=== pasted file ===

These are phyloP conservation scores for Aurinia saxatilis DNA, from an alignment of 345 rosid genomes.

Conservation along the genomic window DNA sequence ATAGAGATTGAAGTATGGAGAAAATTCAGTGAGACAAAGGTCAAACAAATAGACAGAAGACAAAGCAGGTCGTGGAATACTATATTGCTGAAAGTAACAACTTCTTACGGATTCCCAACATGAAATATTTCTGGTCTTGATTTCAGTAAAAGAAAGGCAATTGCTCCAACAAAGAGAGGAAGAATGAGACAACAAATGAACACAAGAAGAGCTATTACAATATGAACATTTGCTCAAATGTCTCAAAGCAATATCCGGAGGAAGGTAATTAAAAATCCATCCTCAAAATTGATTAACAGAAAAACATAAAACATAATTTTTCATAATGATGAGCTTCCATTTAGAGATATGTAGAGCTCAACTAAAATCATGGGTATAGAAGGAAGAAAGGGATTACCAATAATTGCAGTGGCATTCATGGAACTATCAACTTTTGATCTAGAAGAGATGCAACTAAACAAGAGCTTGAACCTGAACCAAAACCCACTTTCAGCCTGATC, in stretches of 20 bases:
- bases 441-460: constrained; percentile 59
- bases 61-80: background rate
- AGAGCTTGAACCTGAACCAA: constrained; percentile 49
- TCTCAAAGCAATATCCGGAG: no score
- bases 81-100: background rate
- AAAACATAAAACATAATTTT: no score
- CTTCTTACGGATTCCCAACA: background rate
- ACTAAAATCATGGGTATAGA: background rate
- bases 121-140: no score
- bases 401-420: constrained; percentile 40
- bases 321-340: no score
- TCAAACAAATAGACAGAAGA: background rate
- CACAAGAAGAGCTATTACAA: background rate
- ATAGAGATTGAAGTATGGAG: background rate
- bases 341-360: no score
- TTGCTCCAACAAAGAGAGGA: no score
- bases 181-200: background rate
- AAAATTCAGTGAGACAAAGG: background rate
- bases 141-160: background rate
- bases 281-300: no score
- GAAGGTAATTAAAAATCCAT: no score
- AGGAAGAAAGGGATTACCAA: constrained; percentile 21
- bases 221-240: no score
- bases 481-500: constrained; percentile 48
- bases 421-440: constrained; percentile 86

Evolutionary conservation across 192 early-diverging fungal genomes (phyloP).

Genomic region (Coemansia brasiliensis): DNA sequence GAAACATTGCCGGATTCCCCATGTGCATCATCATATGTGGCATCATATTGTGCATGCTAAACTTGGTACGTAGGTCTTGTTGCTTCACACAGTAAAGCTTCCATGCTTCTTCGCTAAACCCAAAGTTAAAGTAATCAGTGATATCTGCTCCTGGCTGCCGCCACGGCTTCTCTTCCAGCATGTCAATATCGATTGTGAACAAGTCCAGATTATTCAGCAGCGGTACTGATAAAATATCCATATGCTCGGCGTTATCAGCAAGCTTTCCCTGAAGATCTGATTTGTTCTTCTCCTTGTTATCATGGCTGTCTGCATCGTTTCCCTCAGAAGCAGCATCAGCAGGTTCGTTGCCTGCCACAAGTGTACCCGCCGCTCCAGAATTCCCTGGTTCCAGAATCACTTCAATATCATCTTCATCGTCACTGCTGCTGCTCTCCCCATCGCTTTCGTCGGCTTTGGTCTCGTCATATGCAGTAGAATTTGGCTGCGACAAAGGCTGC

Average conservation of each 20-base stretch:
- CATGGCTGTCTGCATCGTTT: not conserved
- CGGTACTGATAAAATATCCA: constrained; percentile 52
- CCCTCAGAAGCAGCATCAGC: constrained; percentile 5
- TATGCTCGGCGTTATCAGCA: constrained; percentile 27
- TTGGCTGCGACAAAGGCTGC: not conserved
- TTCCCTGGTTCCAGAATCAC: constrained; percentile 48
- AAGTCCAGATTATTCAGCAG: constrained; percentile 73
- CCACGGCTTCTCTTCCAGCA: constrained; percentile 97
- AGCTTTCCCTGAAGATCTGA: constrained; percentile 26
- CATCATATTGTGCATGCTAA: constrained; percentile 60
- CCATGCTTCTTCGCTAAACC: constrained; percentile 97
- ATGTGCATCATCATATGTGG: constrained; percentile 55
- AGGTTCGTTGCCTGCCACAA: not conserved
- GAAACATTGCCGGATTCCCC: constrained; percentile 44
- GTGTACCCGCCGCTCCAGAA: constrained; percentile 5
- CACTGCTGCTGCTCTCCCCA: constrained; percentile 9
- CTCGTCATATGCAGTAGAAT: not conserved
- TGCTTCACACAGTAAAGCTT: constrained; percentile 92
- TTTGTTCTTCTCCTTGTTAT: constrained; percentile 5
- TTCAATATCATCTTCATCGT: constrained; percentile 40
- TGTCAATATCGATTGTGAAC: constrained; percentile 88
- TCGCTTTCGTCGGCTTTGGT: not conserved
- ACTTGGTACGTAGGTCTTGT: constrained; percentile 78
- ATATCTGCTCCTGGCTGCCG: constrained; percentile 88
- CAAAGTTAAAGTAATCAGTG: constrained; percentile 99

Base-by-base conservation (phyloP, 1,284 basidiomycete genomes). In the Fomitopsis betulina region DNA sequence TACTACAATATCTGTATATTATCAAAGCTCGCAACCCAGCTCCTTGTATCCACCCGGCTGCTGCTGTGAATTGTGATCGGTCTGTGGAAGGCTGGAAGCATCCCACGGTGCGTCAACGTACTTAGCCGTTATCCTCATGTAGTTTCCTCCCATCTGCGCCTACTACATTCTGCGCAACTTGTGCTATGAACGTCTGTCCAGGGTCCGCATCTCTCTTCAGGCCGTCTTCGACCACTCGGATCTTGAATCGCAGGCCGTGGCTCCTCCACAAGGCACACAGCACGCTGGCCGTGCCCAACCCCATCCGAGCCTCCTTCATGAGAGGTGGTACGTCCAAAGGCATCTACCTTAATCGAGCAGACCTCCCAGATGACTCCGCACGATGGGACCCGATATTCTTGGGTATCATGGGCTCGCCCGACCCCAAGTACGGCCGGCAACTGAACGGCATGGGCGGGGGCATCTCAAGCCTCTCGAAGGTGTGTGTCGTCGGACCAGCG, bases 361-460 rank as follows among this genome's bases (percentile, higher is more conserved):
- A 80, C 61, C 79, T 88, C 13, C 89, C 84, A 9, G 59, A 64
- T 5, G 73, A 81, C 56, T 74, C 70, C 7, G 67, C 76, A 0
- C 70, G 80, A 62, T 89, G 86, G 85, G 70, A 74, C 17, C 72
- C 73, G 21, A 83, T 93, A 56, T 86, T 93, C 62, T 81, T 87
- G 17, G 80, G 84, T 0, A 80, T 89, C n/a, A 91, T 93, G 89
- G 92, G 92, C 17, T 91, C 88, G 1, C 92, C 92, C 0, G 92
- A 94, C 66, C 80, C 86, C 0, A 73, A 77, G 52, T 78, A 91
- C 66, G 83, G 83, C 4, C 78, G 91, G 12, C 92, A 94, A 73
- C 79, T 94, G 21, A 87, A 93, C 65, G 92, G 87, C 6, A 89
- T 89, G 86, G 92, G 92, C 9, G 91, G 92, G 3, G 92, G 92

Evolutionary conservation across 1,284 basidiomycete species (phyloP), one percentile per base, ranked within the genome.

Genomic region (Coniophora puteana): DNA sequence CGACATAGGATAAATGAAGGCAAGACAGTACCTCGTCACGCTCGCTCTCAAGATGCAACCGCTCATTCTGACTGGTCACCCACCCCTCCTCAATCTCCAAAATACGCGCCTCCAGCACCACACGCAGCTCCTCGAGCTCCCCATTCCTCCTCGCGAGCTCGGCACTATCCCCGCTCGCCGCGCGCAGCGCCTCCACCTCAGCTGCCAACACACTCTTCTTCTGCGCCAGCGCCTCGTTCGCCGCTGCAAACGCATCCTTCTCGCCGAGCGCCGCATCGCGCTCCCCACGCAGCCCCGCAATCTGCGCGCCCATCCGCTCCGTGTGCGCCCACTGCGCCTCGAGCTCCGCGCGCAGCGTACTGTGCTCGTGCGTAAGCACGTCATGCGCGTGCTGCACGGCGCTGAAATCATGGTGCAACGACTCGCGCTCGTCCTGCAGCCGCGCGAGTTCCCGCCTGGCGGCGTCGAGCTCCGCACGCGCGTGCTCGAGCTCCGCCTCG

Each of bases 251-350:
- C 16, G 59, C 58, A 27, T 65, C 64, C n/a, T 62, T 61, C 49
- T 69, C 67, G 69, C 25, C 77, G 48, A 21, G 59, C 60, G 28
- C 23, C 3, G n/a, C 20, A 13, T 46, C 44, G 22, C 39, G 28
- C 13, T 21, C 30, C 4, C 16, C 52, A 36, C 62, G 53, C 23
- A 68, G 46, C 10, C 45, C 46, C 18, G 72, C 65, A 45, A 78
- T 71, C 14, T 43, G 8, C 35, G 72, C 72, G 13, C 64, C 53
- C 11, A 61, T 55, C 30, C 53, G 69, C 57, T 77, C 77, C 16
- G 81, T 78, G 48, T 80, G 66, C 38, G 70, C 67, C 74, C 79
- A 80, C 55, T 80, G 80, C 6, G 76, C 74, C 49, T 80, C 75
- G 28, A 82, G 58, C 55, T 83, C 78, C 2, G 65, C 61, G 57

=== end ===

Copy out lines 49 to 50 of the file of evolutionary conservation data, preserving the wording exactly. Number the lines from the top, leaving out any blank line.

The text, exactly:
- TTTGTTCTTCTCCTTGTTAT: constrained; percentile 5
- TTCAATATCATCTTCATCGT: constrained; percentile 40